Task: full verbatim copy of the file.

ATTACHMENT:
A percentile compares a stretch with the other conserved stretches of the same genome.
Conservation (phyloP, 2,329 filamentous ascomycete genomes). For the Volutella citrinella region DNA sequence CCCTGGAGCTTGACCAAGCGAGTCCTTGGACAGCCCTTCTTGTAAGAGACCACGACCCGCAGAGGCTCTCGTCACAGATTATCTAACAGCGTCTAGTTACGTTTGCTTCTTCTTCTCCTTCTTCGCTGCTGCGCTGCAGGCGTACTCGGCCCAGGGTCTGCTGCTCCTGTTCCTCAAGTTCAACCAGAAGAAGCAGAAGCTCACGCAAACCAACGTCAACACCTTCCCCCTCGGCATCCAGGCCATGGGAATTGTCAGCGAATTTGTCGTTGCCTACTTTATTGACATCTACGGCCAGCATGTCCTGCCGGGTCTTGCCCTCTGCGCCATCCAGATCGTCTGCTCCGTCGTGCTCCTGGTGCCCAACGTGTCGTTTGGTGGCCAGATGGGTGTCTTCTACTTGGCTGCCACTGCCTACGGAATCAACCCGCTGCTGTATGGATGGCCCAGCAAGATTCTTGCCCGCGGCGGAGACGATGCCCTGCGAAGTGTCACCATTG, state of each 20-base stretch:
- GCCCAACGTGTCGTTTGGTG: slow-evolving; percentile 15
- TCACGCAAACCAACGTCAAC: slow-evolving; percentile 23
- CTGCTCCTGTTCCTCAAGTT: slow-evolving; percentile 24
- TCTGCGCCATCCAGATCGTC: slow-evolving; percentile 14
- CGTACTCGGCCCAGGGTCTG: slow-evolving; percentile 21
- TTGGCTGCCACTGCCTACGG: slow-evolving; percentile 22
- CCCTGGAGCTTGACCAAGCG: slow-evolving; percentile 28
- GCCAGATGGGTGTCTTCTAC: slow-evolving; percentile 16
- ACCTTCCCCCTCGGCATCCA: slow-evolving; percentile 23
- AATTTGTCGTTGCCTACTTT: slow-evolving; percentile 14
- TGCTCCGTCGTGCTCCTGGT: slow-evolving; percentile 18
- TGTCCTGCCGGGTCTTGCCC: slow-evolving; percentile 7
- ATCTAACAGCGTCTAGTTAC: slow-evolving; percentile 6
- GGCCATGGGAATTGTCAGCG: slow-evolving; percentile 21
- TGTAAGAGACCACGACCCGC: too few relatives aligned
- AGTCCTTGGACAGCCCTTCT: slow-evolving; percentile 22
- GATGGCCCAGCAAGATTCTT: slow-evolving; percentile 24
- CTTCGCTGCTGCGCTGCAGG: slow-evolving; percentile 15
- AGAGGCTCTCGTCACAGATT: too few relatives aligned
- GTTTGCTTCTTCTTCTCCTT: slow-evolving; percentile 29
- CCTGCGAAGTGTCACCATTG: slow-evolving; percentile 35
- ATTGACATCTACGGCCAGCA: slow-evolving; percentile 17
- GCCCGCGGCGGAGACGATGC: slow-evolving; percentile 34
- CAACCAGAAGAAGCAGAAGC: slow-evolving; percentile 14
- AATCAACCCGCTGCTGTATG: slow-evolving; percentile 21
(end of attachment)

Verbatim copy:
A percentile compares a stretch with the other conserved stretches of the same genome.
Conservation (phyloP, 2,329 filamentous ascomycete genomes). For the Volutella citrinella region DNA sequence CCCTGGAGCTTGACCAAGCGAGTCCTTGGACAGCCCTTCTTGTAAGAGACCACGACCCGCAGAGGCTCTCGTCACAGATTATCTAACAGCGTCTAGTTACGTTTGCTTCTTCTTCTCCTTCTTCGCTGCTGCGCTGCAGGCGTACTCGGCCCAGGGTCTGCTGCTCCTGTTCCTCAAGTTCAACCAGAAGAAGCAGAAGCTCACGCAAACCAACGTCAACACCTTCCCCCTCGGCATCCAGGCCATGGGAATTGTCAGCGAATTTGTCGTTGCCTACTTTATTGACATCTACGGCCAGCATGTCCTGCCGGGTCTTGCCCTCTGCGCCATCCAGATCGTCTGCTCCGTCGTGCTCCTGGTGCCCAACGTGTCGTTTGGTGGCCAGATGGGTGTCTTCTACTTGGCTGCCACTGCCTACGGAATCAACCCGCTGCTGTATGGATGGCCCAGCAAGATTCTTGCCCGCGGCGGAGACGATGCCCTGCGAAGTGTCACCATTG, state of each 20-base stretch:
- GCCCAACGTGTCGTTTGGTG: slow-evolving; percentile 15
- TCACGCAAACCAACGTCAAC: slow-evolving; percentile 23
- CTGCTCCTGTTCCTCAAGTT: slow-evolving; percentile 24
- TCTGCGCCATCCAGATCGTC: slow-evolving; percentile 14
- CGTACTCGGCCCAGGGTCTG: slow-evolving; percentile 21
- TTGGCTGCCACTGCCTACGG: slow-evolving; percentile 22
- CCCTGGAGCTTGACCAAGCG: slow-evolving; percentile 28
- GCCAGATGGGTGTCTTCTAC: slow-evolving; percentile 16
- ACCTTCCCCCTCGGCATCCA: slow-evolving; percentile 23
- AATTTGTCGTTGCCTACTTT: slow-evolving; percentile 14
- TGCTCCGTCGTGCTCCTGGT: slow-evolving; percentile 18
- TGTCCTGCCGGGTCTTGCCC: slow-evolving; percentile 7
- ATCTAACAGCGTCTAGTTAC: slow-evolving; percentile 6
- GGCCATGGGAATTGTCAGCG: slow-evolving; percentile 21
- TGTAAGAGACCACGACCCGC: too few relatives aligned
- AGTCCTTGGACAGCCCTTCT: slow-evolving; percentile 22
- GATGGCCCAGCAAGATTCTT: slow-evolving; percentile 24
- CTTCGCTGCTGCGCTGCAGG: slow-evolving; percentile 15
- AGAGGCTCTCGTCACAGATT: too few relatives aligned
- GTTTGCTTCTTCTTCTCCTT: slow-evolving; percentile 29
- CCTGCGAAGTGTCACCATTG: slow-evolving; percentile 35
- ATTGACATCTACGGCCAGCA: slow-evolving; percentile 17
- GCCCGCGGCGGAGACGATGC: slow-evolving; percentile 34
- CAACCAGAAGAAGCAGAAGC: slow-evolving; percentile 14
- AATCAACCCGCTGCTGTATG: slow-evolving; percentile 21